A landfill in the Guanabara Bay of Rio de Janeiro, Brazil, has been restored to mangroves, a boost for the area's flora and fauna.
The 600,000 square metres recovered was part of one of the largest landfills in Latin America.
From the early 1970s to 2012, the dump in the Jardim Gramacho neighbourhood received around 80 million tonnes of trash, polluting the land and the waters of the Guanabara Bay.
The landfill was deactivated 11 years ago and, through an environmental project led by Rio's Municipal Cleaning Company and a private company, the area has been replaced by greenery.
The project began by planting 10 hectares of mangrove plants and now has 60 hectares. It is the largest mangrove area of the bay.
Mangrove plants are the most suitable for use in environmental restoration, due to their impressive ability to store so-called "blue carbon", a term used to refer to the carbon of marine and coastal ecosystems, in contrast to the "green carbon" associated with forest and other terrestrial ecosystems.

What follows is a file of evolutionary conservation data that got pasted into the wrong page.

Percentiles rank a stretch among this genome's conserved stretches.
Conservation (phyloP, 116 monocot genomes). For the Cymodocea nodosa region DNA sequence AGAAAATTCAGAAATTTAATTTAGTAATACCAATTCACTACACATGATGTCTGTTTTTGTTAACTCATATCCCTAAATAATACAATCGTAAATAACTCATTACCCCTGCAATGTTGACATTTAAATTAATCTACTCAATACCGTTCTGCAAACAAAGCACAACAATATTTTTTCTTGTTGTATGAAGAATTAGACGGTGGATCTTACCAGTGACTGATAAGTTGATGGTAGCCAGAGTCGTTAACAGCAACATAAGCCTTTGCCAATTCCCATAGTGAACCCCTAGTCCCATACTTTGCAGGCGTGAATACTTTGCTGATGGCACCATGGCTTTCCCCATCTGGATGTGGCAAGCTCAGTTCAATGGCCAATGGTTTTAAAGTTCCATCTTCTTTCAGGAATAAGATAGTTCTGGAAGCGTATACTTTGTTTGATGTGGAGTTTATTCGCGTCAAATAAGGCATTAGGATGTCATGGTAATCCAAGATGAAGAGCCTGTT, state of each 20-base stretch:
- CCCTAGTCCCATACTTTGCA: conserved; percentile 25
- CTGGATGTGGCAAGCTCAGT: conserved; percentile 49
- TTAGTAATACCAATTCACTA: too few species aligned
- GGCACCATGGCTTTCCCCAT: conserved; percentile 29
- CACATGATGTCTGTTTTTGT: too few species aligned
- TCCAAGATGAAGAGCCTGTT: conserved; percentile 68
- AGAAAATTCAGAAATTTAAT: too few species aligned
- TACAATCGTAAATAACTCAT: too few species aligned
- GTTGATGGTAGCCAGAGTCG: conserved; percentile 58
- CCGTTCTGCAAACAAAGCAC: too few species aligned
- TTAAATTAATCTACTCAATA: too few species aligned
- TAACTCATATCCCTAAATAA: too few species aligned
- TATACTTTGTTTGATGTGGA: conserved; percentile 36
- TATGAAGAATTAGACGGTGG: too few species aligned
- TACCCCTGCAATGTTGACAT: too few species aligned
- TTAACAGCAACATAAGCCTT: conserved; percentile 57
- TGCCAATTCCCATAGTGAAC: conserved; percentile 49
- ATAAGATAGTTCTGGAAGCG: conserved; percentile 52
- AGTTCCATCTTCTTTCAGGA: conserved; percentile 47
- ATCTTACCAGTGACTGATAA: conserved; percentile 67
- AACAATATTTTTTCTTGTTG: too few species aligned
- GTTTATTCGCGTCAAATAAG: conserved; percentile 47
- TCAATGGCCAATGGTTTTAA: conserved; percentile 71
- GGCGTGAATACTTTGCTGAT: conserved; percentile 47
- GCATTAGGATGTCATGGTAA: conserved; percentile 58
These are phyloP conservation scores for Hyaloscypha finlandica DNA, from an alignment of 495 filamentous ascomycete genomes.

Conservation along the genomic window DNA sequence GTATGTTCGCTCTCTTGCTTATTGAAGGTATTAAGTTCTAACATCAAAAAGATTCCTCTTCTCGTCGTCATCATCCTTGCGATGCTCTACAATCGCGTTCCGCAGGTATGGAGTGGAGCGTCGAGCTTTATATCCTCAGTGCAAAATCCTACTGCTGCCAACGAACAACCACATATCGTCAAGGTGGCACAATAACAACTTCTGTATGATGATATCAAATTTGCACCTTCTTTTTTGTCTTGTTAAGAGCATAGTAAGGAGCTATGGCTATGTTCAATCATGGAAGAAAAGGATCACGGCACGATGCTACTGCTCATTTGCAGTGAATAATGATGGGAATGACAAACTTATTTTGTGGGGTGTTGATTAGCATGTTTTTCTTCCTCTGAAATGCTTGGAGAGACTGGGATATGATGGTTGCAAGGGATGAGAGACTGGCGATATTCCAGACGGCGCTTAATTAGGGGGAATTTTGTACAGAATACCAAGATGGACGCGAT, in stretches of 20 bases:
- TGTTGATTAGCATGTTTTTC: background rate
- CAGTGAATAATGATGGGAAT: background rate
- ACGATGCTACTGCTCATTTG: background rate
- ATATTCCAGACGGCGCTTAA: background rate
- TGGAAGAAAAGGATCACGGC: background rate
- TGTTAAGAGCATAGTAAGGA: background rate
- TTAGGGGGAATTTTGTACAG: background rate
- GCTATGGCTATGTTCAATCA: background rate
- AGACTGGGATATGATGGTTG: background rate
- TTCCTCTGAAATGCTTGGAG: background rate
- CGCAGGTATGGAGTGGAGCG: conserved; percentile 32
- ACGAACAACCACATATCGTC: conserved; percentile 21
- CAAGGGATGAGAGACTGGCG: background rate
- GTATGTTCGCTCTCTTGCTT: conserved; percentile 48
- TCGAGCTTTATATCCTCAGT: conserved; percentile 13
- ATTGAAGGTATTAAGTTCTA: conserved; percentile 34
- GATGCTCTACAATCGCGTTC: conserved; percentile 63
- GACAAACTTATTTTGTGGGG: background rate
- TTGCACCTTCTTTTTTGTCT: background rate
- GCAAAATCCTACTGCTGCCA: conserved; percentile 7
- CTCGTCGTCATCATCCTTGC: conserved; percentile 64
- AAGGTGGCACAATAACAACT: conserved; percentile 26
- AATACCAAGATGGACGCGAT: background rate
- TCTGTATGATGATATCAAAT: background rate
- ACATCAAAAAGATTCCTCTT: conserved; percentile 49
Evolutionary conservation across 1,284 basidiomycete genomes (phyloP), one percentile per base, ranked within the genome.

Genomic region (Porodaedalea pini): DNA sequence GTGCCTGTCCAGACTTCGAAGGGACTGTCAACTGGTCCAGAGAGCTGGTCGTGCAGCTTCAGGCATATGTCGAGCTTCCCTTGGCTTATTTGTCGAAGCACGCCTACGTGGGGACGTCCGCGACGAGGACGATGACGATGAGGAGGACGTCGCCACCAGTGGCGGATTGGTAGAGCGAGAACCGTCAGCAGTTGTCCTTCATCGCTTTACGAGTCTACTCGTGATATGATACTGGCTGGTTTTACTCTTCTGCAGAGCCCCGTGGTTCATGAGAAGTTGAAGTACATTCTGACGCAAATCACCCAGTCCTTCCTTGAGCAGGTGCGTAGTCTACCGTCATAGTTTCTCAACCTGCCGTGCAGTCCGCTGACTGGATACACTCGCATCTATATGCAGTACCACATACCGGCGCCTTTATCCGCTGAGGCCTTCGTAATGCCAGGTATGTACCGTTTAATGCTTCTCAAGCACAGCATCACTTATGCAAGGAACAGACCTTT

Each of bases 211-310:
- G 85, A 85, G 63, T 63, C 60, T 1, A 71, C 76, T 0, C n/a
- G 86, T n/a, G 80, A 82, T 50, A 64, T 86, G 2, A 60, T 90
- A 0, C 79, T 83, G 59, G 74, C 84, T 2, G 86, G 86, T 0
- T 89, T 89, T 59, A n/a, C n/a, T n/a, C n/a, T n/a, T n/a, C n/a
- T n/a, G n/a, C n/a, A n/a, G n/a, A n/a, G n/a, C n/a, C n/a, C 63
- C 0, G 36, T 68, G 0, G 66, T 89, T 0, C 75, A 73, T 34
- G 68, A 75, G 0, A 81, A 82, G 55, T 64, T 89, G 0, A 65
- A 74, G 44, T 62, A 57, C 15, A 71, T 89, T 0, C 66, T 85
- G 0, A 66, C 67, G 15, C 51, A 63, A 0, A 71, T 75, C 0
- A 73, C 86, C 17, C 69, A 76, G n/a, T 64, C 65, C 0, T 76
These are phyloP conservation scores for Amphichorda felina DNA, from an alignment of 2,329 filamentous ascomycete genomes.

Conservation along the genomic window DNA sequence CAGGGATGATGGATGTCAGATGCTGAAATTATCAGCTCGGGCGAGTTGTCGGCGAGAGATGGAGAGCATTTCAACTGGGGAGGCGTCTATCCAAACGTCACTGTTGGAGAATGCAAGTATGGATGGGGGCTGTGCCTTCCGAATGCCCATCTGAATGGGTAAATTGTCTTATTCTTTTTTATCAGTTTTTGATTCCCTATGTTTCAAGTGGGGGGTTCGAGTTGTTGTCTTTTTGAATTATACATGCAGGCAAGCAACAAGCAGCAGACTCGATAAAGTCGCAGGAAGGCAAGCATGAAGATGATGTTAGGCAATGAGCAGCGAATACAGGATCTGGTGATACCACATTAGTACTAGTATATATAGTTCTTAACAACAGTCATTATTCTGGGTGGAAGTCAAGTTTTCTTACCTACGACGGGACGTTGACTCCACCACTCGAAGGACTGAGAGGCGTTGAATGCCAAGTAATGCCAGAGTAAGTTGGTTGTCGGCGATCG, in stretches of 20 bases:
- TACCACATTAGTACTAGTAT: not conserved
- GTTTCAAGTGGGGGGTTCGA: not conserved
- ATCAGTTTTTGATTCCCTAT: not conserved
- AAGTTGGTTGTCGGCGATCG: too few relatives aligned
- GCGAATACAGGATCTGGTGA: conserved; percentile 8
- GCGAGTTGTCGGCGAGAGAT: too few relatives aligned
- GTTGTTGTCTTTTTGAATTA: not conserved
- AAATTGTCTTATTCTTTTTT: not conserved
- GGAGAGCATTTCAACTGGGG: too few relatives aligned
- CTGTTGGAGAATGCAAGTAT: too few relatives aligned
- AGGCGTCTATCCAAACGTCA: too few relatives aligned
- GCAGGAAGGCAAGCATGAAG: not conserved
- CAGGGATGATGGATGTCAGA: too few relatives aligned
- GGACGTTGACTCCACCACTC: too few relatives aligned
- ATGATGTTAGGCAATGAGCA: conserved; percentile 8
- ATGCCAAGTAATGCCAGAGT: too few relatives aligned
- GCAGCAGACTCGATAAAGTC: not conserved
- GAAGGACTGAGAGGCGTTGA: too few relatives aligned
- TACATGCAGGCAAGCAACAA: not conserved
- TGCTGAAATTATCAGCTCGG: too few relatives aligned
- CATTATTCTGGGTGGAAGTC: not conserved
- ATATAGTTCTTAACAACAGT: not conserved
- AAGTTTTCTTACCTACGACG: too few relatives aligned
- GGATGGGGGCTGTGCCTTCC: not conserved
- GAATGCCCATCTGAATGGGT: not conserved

According to estimates from a study published in early 2022, one hectare of mangrove can store between two and four times more carbon than the same hectare of another biome - including the Amazon rainforest.
The restored mangroves in Guanabara Bay are also helping in the recovery of both flora and fauna, with species of crabs, birds and fish now populating the area.